Employees are calling for change

The Journal’s investigation into Activision Blizzard and Kotick kicked off a firestorm among employees who staged their second walkout of the year.

On Monday, Activision Blizzard announced that it’s launching a workplace responsibility committee that has the ultimate goal of eliminating harassment and discrimination. But that might not be enough to satisfy workers, who have been calling for change for months.

Activision Blizzard employees first walked out in July when the California Department of Fair Employment and Housing filed a suit claiming the “Call of Duty” and “World of Warcraft” maker allowed a culture of sexual harassment to fester unchecked for years.

The suit portrays a company as one that fostered a “fratboy culture” with men groping female colleagues and women being denied promotions and raises. One woman died by suicide due to a relationship with a male supervisor, the complaint alleged. The same woman was also allegedly harassed by other coworkers who shared a nude image of her at a holiday party.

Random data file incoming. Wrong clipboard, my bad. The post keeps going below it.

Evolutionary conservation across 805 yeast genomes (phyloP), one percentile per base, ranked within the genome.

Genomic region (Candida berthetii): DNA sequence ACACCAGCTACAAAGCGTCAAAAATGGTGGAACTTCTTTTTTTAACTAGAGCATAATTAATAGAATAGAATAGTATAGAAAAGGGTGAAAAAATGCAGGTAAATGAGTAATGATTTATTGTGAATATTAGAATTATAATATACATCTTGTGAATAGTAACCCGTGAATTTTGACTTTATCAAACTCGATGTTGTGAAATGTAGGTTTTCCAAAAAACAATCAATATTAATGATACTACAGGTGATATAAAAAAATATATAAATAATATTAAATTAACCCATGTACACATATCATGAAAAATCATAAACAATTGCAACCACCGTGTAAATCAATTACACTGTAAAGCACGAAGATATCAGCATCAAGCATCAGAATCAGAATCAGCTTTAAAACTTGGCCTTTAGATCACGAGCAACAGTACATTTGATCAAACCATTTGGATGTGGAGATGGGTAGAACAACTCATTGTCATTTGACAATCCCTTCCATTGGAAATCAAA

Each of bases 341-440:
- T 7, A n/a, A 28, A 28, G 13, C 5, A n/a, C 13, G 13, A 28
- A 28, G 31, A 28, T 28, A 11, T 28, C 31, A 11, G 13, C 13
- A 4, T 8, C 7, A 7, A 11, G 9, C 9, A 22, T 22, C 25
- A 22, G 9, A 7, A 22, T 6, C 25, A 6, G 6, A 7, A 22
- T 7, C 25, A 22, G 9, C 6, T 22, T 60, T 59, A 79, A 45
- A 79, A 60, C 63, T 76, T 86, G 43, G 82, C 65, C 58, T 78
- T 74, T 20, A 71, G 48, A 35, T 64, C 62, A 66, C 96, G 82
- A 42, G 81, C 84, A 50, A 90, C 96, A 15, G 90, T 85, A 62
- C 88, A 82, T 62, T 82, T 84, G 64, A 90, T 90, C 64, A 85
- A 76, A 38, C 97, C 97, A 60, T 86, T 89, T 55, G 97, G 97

According to the suit, one employee noted that “women on the Battle.net team were subjected to disparaging comments, the environment was akin to working in a frat house, and that women who were not ‘huge gamers’ or ‘core gamers’ and not into the party scene were excluded and treated as outsiders.”

New allegations have also surfaced, including one claim that Kotick left an assistant a voicemail in which he threatened to have her killed. That matter, according to The Journal, was later settled out of court. (A spokeswoman for the company told the Journal: “Mr. Kotick quickly apologized 16 years ago for the obviously hyperbolic and inappropriate voice mail, and he deeply regrets the exaggeration and tone in his voice mail to this day.”)

LONDON, ENGLAND - NOVEMBER 04: Call of Duty: Vanguard launch party at Village Underground on November 04, 2021 in London, England. (Photo by Joe Maher/Getty Images for Vanguard)

LONDON, ENGLAND – NOVEMBER 04: Call of Duty: Vanguard launch party at Village Underground on November 04, 2021 in London, England. (Photo by Joe Maher/Getty Images for Vanguard)